Johns Hopkins is Looking at $375-Million Budget Shortfall Due to Coronavirus!

Dear Commons Community,

It is May and generally it is the month when colleges look at the preceding academic year and start planning for the new one.  This year has been unlike any other as the coronavirus pandemic took a toll on our entire way of life. The human and social upheaval has been and continues to be unprecedented in the United States which has recorded more 1.5 million coronavirus cases and almost 100,000 deaths.  Our social institutions have all had to make incredible adjustments to deal with the crisis.  In addition to the human tragedy, the virus has  devasted the financial stability of these institutions.  Colleges and university administrators  are now in deep discussions on how to recover their fiscal health as they move to the 2020-2021 academic year.  While it is likely that tuition-drive private colleges may have to make the most draconian decisions to survive, even those with substantial endowments and a stronger financial base will not be spared. The Chronicle of Higher Education has an article this morning providing insights on how Johns Hopkins University will be dealing with a $375 million shortfall.  Essentially things are bad and likely to get worse next year. As reported:

The Johns Hopkins University forecast net losses for the next fiscal year to be as much as $375 million. The president, Ronald J. Daniels, also provided an unusually detailed picture of the scope of the challenges that the coronavirus has presented to his institution’s finances.

“The magnitude of the challenges we face is unlike any we have experienced in recent memory,” Daniels recently said in a statement. The university, he said, was experiencing “a dramatic and unprecedented contraction.”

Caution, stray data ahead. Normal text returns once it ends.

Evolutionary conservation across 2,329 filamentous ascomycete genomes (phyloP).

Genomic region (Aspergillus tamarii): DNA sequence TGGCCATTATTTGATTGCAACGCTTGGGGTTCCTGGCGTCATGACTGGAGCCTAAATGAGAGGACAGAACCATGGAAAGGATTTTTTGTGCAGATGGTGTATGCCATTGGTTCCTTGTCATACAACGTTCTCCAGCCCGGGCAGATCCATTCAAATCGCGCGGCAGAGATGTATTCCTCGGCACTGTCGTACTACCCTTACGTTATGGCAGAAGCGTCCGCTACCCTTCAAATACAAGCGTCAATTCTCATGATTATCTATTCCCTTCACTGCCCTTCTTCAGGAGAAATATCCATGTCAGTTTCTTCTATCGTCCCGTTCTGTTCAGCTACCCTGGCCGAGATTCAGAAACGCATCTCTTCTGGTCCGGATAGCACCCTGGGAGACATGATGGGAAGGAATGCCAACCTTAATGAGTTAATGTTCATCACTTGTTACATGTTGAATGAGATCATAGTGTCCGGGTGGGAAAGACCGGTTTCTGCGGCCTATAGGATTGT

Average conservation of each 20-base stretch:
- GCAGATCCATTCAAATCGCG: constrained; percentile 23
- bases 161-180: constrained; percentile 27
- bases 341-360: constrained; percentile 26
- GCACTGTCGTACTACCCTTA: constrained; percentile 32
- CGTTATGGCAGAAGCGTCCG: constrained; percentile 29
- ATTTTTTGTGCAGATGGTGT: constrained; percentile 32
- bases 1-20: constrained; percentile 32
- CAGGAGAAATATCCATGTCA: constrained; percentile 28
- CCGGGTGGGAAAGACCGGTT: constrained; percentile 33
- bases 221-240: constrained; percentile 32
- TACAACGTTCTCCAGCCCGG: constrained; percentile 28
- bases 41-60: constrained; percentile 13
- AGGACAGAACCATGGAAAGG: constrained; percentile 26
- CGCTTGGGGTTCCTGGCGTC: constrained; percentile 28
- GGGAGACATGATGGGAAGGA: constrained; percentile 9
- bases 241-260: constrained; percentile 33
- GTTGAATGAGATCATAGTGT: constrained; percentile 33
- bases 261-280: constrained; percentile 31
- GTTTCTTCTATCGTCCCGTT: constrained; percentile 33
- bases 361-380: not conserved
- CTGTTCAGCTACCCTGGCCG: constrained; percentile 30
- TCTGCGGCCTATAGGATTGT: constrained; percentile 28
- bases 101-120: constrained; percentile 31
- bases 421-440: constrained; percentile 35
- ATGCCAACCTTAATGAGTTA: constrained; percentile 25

Daniels also outlined a three-phase plan to mitigate losses, which includes cutting the salaries of top leaders, restricting new hires, and suspending contributions to employees’ retirement accounts. Here’s a closer look at phase one of his financial plan.

Suspension of retirement contributions

In fiscal 2021, the university will enact a one-year suspension of employer contributions to 403(b) and 457(f) retirement accounts—a step we take with great reluctance and appreciation for the sacrifice of our employees, but one that avoids across-the-board salary reductions and will help us to maintain employment for as much of our workforce as possible ahead. Note that university contributions to its defined-benefit pension plan will continue, and employees may make elective contributions to their own 403(b) and 457(b) accounts, subject to IRS maximums. The savings generated by this action will be reflected in a lower fringe benefit rate, which accrues to all divisions of the university, as well as sponsored research grants. This action is projected to save $100 million in FY 2021.

Salary reductions for university leaders

In recognition of the sacrifices that will be required across the university, Provost Kumar and I will reduce our salaries by 20% in the next fiscal year, and our deans and university officers will reduce their salaries by 10%.

Salary holds for faculty and staff

The university instituted a general prohibition and review of base salary increases effective April, and we will continue this hold for the next fiscal year (ending in June 2021). Again, this was a difficult but critical decision. This means that base salaries for FY21 will be the same as for FY20, with no annual merit increases. Any exceptions will require the written approval of the dean. Staff promotions will be considered on a case-by-case basis and will require the written approval of the dean or division director. Any exceptions, such as a reclassification, equity adjustment, or supplemental bonus, will also require the written approval of the dean. This action is projected to save approximately $20 million in FY 2021.